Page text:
What happened to cancer while COVID 19 took the front-seat?
A year ago, the ‘Big C’ was synonymous with cancer, but with the emergence of SARS-CoV2, COVID 19 became the most dominant ‘C’ in the context of health. Speculation on the fallout of the global pandemic on cancer health care and research has been extensive but as we live through this second wave what are the full implications for patients with cancer?
Initial concerns focussed on the vulnerability of patients with cancer; were they more clinically vulnerable to the disease? Should cancer treatments be withheld to reduce the risk? Initially, data to support clinical decision-making was sparse but international efforts developed at an astonishing pace and reports emerged to suggest that some patients with cancer are more likely to be infected by SARS-CoV-2, develop a severe COVID-19 infection and more likely to die as a result of COVID-19. However, there is considerable heterogeneity in this patient population, including the disease type, stage, nature of the (multi-modality) treatment, age and co-morbidities. Collectively, multiple prospective cohort studies have identified consistent patterns of patients at risk of more severe outcomes form COVID19 infection, including patient with lung cancer, haematological malignancies and advanced or active cancers. Factors associated with adverse outcome in the general population, including male sex, increasing age, comorbidities, poor performance status and smoking are also negative risk factors in the cancer patients. The impact of systemic cancer therapies per se did not increase the severity or mortality from COVID19. The major caveat is for patients with blood cancers where outcomes are particularly poor and may reflect the underlying immune state of people with blood cancer or the relatively intense treatments and the effect on immunity.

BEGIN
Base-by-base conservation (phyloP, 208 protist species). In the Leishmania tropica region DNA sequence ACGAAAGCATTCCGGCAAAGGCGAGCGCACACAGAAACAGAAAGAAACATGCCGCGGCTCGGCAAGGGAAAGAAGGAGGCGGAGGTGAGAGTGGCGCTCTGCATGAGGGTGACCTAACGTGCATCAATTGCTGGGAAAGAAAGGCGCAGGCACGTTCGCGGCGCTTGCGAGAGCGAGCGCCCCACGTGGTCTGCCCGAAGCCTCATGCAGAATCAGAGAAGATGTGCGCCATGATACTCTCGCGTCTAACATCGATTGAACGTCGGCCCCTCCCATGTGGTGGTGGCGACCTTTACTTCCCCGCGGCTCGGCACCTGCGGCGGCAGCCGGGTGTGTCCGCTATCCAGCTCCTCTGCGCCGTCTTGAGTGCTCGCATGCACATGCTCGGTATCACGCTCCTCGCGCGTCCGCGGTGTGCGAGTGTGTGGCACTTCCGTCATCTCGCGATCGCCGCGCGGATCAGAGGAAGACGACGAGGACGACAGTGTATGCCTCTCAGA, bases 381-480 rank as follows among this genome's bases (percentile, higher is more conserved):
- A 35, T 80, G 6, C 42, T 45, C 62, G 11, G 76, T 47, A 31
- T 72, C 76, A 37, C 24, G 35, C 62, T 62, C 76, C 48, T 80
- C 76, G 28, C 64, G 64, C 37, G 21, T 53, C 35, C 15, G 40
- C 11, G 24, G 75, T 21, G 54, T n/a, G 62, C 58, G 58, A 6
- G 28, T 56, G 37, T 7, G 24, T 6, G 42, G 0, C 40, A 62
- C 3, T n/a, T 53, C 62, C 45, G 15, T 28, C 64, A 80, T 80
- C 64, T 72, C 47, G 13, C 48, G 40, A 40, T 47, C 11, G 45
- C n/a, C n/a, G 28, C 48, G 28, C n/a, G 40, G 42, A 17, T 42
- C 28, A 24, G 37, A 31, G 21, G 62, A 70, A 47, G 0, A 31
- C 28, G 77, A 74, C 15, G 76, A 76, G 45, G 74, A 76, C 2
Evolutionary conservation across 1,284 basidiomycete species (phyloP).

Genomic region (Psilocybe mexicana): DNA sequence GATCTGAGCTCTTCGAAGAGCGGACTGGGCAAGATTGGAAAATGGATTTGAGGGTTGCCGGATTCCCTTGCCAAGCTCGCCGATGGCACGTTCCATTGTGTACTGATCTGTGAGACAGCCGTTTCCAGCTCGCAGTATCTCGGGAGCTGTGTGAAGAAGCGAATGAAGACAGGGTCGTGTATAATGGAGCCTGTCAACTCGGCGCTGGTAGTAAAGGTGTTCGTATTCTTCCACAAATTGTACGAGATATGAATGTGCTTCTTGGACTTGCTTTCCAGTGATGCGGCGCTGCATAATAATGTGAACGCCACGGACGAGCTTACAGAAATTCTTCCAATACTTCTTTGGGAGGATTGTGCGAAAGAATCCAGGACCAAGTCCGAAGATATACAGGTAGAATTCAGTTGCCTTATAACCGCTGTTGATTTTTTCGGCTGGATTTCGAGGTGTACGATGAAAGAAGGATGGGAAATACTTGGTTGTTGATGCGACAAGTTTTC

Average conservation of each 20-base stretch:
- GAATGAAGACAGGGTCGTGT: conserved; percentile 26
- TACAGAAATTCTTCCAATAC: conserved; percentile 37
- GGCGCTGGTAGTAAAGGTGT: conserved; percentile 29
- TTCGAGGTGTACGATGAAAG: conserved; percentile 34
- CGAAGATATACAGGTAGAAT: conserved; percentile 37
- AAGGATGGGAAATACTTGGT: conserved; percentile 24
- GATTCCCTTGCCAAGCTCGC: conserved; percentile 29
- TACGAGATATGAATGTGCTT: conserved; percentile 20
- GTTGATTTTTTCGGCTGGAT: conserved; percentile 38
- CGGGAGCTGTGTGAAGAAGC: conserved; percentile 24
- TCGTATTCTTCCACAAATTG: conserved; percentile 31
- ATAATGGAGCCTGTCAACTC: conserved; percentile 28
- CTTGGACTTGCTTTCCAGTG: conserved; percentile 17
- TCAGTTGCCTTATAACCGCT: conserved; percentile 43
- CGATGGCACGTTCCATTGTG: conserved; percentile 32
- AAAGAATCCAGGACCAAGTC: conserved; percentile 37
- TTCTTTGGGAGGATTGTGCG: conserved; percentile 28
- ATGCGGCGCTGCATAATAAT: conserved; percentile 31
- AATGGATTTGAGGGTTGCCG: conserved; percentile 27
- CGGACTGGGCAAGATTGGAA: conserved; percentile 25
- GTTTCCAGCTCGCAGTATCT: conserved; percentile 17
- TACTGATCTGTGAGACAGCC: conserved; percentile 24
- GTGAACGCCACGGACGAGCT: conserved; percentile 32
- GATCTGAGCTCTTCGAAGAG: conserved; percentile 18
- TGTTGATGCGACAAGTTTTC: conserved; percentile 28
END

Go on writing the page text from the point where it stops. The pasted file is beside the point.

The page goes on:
There SARS-CoV2 pandemic was also detrimental to elective cancer surgery. The risk of in-hospital SARS-CoV2 transmission, pulmonary complications and associated increased mortality, as well as decreased critical care capacity led to a substantial reduction on cancer operations worldwide. An important international study supports international, multi-centre cohort study of patients undergoing surgery for 10 different types of cancer who underwent elective surgery for 10 solid cancer types demonstrated the safety of elective cancer surgery in a COVID-19-free surgical pathway. This was defined as ‘complete segregation of the operating theatre, critical care, and inpatient ward areas’3. For the majority of cancer patients, all efforts should be made to ensure cancer treatments are delivered in accordance with our well-established best clinical practice and that dedicated COVID-19-free surgical pathways will allow safe elective cancer surgery during SARS-CoV-2 outbreaks. If the increasing pressures on healthcare services lead to deviations from planned cancer care the negative impact on cancer survival are inevitable. Pressures on cancer services as a result of workforce redeployment, disruption and changes to the treatment pathway including intermittent suspension of cancer screening services as well as delayed presentation have delayed diagnosis and treatment for cancer patients with many anecdotal tragic cases emerging. The full of the impact for long term cancer outcomes will take some time to emerge and quantify.
The advent of vaccines against SARS-CoV-2 is cause for optimism and patients with cancer are amongst the prioritised groups to receive the vaccines. The normal function of the immune system in patients with cancer can be impaired by the disease itself as well as the immune-suppressive cancer treatments, both of which could impact on the immune response to SARS-Cov2 vaccines. Further research is needed to understand the adequacy and durability of SARS-Cov2 vaccines when used in patients with cancer.
Over the last 12 months, research has helped us understand implications of the pandemic on patients already diagnosed with cancer and how to mitigate the impact. The unknown implications are on patients yet to be diagnosed and potential delays in that diagnostic pathway. There are multiple factors, including patient anxieties to seek medical services during the pandemic and delays in access to diagnostic services due to the reduced capacity in hospitals and further research is needed.
Professor Pamela Kearns - Director of the Institute of Cancer and Genomic Sciences.